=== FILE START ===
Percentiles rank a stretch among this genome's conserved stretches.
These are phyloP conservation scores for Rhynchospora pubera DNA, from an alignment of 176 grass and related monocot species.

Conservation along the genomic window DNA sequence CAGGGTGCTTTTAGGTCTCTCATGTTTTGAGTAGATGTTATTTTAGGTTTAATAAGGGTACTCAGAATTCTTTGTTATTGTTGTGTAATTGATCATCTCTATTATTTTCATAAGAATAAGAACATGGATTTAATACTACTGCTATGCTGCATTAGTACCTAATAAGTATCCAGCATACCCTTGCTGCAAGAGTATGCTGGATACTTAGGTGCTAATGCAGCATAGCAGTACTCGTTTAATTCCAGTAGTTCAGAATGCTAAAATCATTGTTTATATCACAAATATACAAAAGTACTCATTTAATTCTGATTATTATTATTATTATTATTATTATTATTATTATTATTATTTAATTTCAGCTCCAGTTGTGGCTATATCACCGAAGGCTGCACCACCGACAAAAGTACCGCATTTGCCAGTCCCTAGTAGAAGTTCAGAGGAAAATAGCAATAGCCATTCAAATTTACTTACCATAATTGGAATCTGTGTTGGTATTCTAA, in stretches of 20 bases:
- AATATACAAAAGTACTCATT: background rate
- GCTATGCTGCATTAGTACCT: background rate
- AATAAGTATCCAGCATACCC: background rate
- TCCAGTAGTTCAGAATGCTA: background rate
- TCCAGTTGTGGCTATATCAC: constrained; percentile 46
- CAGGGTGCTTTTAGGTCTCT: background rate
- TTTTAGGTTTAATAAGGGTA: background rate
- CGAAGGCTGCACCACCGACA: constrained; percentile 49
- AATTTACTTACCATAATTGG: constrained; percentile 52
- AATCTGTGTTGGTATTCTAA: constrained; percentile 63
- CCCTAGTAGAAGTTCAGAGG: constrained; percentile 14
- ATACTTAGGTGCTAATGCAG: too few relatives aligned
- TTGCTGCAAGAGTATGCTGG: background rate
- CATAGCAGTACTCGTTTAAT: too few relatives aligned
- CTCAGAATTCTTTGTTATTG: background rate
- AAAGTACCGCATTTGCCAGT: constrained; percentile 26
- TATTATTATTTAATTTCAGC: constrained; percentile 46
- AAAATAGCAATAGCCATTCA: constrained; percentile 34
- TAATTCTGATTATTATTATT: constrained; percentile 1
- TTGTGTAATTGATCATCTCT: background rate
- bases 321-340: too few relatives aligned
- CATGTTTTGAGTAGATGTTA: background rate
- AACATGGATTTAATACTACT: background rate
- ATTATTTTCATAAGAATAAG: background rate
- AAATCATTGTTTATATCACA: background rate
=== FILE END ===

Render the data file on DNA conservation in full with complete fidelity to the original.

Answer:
Percentiles rank a stretch among this genome's conserved stretches.
These are phyloP conservation scores for Rhynchospora pubera DNA, from an alignment of 176 grass and related monocot species.

Conservation along the genomic window DNA sequence CAGGGTGCTTTTAGGTCTCTCATGTTTTGAGTAGATGTTATTTTAGGTTTAATAAGGGTACTCAGAATTCTTTGTTATTGTTGTGTAATTGATCATCTCTATTATTTTCATAAGAATAAGAACATGGATTTAATACTACTGCTATGCTGCATTAGTACCTAATAAGTATCCAGCATACCCTTGCTGCAAGAGTATGCTGGATACTTAGGTGCTAATGCAGCATAGCAGTACTCGTTTAATTCCAGTAGTTCAGAATGCTAAAATCATTGTTTATATCACAAATATACAAAAGTACTCATTTAATTCTGATTATTATTATTATTATTATTATTATTATTATTATTATTATTTAATTTCAGCTCCAGTTGTGGCTATATCACCGAAGGCTGCACCACCGACAAAAGTACCGCATTTGCCAGTCCCTAGTAGAAGTTCAGAGGAAAATAGCAATAGCCATTCAAATTTACTTACCATAATTGGAATCTGTGTTGGTATTCTAA, in stretches of 20 bases:
- AATATACAAAAGTACTCATT: background rate
- GCTATGCTGCATTAGTACCT: background rate
- AATAAGTATCCAGCATACCC: background rate
- TCCAGTAGTTCAGAATGCTA: background rate
- TCCAGTTGTGGCTATATCAC: constrained; percentile 46
- CAGGGTGCTTTTAGGTCTCT: background rate
- TTTTAGGTTTAATAAGGGTA: background rate
- CGAAGGCTGCACCACCGACA: constrained; percentile 49
- AATTTACTTACCATAATTGG: constrained; percentile 52
- AATCTGTGTTGGTATTCTAA: constrained; percentile 63
- CCCTAGTAGAAGTTCAGAGG: constrained; percentile 14
- ATACTTAGGTGCTAATGCAG: too few relatives aligned
- TTGCTGCAAGAGTATGCTGG: background rate
- CATAGCAGTACTCGTTTAAT: too few relatives aligned
- CTCAGAATTCTTTGTTATTG: background rate
- AAAGTACCGCATTTGCCAGT: constrained; percentile 26
- TATTATTATTTAATTTCAGC: constrained; percentile 46
- AAAATAGCAATAGCCATTCA: constrained; percentile 34
- TAATTCTGATTATTATTATT: constrained; percentile 1
- TTGTGTAATTGATCATCTCT: background rate
- bases 321-340: too few relatives aligned
- CATGTTTTGAGTAGATGTTA: background rate
- AACATGGATTTAATACTACT: background rate
- ATTATTTTCATAAGAATAAG: background rate
- AAATCATTGTTTATATCACA: background rate